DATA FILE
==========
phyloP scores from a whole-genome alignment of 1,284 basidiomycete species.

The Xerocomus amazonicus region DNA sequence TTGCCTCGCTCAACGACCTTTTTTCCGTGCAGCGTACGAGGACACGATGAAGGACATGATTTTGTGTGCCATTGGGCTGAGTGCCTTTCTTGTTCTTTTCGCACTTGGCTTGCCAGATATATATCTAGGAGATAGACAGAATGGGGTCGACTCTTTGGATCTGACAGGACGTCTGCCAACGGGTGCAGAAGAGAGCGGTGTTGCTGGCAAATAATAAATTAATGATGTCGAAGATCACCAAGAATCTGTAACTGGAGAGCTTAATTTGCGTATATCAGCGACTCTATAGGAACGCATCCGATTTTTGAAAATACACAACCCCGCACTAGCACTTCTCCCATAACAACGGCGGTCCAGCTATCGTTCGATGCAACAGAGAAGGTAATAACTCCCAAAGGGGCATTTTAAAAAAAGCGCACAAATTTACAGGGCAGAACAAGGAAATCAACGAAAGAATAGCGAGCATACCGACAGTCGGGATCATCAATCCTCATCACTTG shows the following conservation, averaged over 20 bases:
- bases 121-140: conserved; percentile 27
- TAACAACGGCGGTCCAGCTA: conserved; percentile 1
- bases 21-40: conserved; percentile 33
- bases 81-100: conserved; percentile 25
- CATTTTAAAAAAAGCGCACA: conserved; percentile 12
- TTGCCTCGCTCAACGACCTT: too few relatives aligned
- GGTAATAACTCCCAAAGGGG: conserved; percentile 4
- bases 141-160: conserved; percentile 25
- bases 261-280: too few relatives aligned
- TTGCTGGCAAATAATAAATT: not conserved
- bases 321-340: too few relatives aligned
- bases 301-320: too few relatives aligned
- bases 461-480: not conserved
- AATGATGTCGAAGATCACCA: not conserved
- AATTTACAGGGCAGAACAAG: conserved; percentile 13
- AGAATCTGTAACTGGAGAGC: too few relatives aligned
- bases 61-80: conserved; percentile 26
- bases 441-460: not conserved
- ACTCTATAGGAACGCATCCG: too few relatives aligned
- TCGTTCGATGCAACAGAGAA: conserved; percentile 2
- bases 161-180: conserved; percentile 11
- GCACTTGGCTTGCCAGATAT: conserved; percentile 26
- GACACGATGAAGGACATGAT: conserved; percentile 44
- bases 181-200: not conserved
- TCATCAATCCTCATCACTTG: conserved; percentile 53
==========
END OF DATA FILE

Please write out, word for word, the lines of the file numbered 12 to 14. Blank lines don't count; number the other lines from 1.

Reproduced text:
- TTGCTGGCAAATAATAAATT: not conserved
- bases 321-340: too few relatives aligned
- bases 301-320: too few relatives aligned